Ottawa defends decision to award US firm $9.2M contract for 2010 Canada pavilion
Ottawa is defending its decision to award an American-based company the contract to build the Canada pavilion for the 2010 Olympics.
VANCOUVER, B.C. - Ottawa is defending its decision to award an American-based company the contract to build the Canada pavilion for the 2010 Olympics.
Gary Lunn, the minister of state for sport, said Illinois-based Exhibitgroup/Giltspur won the contract through a public tendering process, and that its Canadian division will do much of the work.
"This company won the contract fair and square," Lunn said in an interview.
Giltspur, which is based in a Chicago suburb, has offices across North America and Europe.
It has more than 60 staff in Canada and an employee at the firm who didn't want to be named said the bid came out of its Toronto office.
The $9.29 million bid was awarded on Nov. 17 and announced Nov. 23, according to a government website.
Lunn said the request for proposal went out on Oct. 14.
But Joyce Murray, Liberal critic for the Vancouver Olympics, said she was told bidders only had two weeks to put together their proposals for the pavilion.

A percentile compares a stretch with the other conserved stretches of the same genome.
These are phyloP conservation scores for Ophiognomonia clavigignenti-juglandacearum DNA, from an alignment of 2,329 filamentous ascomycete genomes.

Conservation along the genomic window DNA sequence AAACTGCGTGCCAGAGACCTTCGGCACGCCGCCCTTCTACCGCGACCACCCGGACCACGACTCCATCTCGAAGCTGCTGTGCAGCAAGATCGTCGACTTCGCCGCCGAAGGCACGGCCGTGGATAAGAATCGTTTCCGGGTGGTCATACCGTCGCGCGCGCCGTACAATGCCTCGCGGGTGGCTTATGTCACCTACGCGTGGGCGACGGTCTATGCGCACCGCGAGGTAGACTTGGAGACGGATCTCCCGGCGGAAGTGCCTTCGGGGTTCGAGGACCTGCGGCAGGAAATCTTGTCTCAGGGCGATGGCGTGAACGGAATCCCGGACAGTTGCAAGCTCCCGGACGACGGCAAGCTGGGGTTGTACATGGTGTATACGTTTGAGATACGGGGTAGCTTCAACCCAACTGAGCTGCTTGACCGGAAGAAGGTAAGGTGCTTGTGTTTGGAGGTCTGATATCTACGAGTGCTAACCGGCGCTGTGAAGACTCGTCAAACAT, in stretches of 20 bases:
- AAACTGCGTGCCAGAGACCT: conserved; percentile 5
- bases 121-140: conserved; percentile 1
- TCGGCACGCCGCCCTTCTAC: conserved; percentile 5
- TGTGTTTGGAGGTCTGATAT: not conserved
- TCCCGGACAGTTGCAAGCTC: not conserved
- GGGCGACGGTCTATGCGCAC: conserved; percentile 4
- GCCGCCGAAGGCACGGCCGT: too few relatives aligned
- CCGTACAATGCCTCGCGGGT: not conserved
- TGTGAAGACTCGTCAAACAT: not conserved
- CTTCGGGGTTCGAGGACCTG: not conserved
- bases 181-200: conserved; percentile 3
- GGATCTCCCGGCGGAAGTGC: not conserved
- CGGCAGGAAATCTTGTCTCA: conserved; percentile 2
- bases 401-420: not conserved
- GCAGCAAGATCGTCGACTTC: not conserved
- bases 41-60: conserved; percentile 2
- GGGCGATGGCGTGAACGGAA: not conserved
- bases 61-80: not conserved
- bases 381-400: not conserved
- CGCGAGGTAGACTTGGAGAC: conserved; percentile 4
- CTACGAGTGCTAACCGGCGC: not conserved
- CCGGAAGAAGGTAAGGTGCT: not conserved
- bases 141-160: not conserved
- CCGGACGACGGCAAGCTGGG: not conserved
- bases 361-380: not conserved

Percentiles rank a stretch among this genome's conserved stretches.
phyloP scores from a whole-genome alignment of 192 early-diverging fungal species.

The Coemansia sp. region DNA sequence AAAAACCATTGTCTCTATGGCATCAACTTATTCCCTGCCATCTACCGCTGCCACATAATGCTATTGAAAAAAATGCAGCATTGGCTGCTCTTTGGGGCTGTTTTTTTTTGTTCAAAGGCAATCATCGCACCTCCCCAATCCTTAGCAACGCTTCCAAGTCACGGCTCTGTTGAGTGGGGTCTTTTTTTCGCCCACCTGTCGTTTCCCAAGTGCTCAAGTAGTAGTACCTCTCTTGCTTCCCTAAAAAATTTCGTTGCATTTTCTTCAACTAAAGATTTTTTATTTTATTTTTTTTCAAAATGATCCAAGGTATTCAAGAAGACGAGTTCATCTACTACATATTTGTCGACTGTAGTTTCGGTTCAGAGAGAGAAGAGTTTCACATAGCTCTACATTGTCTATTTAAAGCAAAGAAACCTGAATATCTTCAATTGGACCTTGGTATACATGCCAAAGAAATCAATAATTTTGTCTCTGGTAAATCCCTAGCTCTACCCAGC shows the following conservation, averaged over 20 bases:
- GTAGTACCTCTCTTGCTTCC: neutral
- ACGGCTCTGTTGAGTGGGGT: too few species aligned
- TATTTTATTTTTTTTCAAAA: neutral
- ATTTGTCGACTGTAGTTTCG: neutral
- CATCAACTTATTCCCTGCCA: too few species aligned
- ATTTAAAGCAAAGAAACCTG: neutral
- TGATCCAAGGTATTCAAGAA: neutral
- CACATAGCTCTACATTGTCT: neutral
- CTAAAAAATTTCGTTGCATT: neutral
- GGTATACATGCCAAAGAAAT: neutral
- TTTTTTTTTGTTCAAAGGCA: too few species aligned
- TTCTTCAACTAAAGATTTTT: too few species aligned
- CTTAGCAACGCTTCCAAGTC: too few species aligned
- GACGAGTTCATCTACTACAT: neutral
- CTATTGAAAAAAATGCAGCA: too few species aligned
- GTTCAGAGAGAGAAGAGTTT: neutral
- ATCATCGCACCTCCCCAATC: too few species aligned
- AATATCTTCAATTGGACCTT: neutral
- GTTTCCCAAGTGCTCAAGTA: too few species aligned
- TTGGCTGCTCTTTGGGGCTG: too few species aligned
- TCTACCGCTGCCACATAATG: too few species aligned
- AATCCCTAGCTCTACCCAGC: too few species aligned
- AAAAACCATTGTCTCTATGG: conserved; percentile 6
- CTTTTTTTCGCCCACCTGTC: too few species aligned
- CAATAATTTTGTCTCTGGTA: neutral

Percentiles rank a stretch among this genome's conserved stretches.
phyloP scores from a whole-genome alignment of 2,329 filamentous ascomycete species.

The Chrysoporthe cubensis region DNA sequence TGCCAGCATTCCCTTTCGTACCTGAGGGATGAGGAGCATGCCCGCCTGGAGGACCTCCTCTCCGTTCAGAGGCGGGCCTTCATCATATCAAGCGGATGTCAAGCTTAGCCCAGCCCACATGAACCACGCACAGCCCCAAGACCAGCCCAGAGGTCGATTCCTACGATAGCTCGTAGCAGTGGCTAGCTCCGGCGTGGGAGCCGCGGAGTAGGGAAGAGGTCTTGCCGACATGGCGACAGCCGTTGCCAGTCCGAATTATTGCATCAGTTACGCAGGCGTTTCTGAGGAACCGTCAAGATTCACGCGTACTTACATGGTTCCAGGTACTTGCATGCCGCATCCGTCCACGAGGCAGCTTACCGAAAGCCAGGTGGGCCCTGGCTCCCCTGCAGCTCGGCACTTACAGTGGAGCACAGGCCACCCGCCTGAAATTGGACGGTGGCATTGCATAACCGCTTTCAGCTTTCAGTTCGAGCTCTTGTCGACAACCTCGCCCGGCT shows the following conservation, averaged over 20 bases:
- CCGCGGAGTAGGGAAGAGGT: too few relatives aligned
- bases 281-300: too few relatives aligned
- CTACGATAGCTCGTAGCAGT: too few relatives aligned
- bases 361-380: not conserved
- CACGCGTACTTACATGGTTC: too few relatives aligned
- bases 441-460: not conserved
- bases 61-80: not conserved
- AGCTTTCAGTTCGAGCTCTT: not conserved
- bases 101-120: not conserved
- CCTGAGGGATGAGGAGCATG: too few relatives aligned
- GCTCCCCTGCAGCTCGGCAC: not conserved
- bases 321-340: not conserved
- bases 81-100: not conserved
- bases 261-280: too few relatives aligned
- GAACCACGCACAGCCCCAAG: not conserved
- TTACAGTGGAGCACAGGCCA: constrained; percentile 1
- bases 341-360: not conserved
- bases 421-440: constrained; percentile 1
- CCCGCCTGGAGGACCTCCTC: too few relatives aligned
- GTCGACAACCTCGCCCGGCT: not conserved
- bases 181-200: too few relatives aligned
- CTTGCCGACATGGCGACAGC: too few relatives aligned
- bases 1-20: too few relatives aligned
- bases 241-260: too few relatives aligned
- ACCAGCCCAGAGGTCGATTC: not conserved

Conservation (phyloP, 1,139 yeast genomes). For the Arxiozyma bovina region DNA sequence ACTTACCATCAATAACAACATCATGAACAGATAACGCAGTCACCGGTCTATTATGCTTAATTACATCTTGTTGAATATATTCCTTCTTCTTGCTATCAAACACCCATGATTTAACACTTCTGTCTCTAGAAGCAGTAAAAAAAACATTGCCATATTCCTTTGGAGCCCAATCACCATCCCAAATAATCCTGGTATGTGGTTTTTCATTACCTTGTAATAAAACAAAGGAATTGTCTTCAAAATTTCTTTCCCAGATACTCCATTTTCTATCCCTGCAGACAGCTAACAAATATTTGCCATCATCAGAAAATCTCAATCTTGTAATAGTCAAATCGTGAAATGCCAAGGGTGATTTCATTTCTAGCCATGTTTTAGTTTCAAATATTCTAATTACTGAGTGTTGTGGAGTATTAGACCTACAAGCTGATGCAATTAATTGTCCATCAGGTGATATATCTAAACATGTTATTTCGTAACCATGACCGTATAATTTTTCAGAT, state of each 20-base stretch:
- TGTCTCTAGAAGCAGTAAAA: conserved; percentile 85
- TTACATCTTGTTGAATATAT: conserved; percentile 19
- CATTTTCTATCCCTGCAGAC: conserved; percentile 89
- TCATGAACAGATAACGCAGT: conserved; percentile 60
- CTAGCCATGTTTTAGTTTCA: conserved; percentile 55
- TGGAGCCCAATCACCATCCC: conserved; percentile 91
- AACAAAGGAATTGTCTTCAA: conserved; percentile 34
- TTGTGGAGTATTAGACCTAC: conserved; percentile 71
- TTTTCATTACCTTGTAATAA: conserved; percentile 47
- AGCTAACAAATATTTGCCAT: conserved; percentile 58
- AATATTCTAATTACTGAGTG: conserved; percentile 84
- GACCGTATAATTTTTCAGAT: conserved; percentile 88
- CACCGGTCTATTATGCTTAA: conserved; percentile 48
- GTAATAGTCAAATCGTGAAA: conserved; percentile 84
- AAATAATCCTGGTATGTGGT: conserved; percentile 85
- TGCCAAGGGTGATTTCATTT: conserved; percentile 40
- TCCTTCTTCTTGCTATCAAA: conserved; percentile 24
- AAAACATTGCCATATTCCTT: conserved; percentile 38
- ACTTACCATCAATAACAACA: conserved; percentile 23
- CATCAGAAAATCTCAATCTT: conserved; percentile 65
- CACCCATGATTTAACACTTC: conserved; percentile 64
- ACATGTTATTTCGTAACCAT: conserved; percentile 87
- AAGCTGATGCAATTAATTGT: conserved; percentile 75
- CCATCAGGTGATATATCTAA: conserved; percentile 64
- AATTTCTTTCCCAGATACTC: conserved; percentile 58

She said some people in the industry complained the time period was too short and didn't bother bidding, feeling the government already had a contractor in mind.
"That is a complete mismanagement of the federal government's responsibility to put a great Canada pavilion together," Murray said in an interview.
She also questioned whether an American-led firm is the best choice.
"When it comes to interpreting Canada's unique cultures, heritage and values to the world, does (Lunn) really believe that an American firm is the best choice for the job?" Murray told the House of Commons Monday.
She criticized whether there was enough time to build the pavilion properly before the Games begin in February.
Lunn said there is plenty of time to put up the temporary structure before the Games start.
"We are confident we will have a great pavilion open before the Games begin," Lunn said.
Ottawa said in September that it would invest about $10 million in a Canada pavilion at the 2010 Games.
"This pavilion will help to leverage the economic opportunities that come with hosting a major international event and it will promote Canada as an ideal business, investment and tourism destination," the government said in a release in September.
Each province has its own pavilion at the Games.
British Columbia had previously suggested a joint federal-B.C. pavilion to save costs, but Ottawa said no.
"That was never going to happen," Lunn said Monday.
"It's tradition that the host country of any Olympics have their own pavilion. We've been working on this for some time."